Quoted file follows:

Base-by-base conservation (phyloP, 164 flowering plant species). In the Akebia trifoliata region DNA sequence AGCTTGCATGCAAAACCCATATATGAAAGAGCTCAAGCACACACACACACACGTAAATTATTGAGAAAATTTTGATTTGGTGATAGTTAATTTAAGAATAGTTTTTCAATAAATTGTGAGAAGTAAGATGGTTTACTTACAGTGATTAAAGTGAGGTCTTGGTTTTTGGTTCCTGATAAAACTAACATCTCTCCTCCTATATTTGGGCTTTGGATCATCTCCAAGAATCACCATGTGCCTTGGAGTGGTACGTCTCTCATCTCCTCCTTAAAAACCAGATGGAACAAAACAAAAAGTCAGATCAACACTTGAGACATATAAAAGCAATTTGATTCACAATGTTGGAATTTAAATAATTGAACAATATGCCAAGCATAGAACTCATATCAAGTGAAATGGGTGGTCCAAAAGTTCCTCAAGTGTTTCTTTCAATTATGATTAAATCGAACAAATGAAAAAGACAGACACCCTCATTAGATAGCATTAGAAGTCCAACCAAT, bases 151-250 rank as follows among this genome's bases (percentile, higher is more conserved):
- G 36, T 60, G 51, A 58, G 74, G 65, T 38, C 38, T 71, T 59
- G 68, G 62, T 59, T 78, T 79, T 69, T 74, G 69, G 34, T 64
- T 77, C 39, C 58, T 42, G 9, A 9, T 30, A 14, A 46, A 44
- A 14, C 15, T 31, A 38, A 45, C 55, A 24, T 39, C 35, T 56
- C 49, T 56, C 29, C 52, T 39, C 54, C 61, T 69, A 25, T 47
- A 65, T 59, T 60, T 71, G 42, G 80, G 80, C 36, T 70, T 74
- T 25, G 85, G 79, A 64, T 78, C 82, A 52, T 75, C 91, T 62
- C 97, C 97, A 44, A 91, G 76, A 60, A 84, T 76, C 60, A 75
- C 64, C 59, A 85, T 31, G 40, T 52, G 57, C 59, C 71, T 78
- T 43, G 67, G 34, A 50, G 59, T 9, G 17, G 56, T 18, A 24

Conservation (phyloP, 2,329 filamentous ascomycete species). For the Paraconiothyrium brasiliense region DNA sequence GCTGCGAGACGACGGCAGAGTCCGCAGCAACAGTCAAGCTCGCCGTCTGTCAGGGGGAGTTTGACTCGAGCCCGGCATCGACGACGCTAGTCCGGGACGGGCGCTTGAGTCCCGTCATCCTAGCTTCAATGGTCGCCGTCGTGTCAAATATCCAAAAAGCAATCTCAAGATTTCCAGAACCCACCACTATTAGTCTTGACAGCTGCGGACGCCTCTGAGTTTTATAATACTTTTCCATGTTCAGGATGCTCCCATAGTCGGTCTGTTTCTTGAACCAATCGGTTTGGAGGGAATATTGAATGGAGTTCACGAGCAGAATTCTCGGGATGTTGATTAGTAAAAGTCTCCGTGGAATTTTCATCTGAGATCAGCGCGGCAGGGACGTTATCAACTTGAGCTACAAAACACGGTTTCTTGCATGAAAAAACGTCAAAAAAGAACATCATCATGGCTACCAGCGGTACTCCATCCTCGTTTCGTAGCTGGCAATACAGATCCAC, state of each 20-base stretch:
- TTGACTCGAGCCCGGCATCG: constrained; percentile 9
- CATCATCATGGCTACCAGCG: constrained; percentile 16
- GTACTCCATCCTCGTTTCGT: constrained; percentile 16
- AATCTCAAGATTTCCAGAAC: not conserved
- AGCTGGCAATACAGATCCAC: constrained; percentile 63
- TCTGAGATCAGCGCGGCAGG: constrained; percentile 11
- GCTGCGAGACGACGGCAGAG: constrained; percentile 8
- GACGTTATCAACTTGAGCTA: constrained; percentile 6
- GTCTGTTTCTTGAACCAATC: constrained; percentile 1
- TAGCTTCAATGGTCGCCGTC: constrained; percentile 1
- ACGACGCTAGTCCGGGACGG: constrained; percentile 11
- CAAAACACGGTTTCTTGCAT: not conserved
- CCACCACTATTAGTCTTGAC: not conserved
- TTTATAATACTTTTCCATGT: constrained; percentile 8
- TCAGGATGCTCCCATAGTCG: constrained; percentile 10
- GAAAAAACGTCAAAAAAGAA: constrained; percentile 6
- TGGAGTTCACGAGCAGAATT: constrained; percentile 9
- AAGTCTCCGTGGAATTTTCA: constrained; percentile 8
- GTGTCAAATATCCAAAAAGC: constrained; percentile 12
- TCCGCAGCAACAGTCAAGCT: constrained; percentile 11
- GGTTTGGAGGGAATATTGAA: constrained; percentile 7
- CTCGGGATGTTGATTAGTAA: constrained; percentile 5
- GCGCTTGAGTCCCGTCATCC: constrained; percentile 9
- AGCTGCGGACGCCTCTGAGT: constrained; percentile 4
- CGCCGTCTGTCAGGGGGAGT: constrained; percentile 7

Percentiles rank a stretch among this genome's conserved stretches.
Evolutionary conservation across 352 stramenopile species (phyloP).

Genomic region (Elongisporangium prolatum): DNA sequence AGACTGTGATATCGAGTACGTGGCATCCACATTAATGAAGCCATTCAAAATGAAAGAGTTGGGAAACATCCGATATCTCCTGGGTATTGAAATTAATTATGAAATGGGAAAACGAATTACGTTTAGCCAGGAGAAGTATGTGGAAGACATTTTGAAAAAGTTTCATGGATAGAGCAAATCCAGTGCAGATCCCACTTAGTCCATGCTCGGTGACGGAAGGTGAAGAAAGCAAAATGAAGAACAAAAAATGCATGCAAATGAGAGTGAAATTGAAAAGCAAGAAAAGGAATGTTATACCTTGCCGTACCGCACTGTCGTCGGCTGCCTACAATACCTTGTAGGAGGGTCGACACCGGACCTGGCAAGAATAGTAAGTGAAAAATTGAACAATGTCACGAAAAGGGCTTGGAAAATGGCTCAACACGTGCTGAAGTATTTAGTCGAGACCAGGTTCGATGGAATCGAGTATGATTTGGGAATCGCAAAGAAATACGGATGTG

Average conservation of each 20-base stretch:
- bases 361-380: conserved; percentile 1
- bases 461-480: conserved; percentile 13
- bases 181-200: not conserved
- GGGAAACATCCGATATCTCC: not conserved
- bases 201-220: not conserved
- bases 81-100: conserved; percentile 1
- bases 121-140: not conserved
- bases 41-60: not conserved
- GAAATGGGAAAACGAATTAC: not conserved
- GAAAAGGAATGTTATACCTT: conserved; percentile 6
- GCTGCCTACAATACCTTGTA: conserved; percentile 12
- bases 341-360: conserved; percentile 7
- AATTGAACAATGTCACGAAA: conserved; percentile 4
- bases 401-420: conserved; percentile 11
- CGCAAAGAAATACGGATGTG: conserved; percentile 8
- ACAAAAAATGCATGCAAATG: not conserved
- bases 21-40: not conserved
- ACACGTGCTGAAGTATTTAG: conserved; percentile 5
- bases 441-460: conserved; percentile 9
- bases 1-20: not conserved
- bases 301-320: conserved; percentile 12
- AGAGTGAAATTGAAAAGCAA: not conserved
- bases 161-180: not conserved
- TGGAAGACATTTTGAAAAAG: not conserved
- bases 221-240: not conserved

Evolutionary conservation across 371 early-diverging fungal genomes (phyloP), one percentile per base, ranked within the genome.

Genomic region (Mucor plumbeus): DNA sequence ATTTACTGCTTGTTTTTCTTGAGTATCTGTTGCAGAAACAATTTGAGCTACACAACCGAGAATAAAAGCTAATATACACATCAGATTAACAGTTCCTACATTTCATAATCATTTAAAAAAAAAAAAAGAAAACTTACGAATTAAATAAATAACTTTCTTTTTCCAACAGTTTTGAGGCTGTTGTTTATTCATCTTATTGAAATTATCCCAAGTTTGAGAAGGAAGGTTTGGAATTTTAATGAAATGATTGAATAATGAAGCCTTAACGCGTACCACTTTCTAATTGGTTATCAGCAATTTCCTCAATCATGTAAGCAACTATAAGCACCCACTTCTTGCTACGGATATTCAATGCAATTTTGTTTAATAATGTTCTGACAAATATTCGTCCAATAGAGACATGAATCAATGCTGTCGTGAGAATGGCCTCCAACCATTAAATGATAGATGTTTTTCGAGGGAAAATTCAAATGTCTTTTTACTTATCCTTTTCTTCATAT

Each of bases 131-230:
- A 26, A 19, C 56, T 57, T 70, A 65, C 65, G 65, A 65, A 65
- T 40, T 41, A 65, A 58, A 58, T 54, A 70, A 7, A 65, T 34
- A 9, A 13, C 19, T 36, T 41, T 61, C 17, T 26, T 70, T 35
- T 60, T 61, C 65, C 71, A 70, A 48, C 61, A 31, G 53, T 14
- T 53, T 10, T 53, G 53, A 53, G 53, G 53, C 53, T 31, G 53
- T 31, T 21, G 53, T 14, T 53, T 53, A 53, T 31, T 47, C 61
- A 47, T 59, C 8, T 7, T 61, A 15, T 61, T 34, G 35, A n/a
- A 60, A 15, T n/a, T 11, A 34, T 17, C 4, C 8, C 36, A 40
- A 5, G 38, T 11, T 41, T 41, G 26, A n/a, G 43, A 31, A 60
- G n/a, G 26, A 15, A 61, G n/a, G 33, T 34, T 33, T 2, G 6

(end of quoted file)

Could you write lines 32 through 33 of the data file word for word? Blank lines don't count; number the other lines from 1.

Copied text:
- TCCGCAGCAACAGTCAAGCT: constrained; percentile 11
- GGTTTGGAGGGAATATTGAA: constrained; percentile 7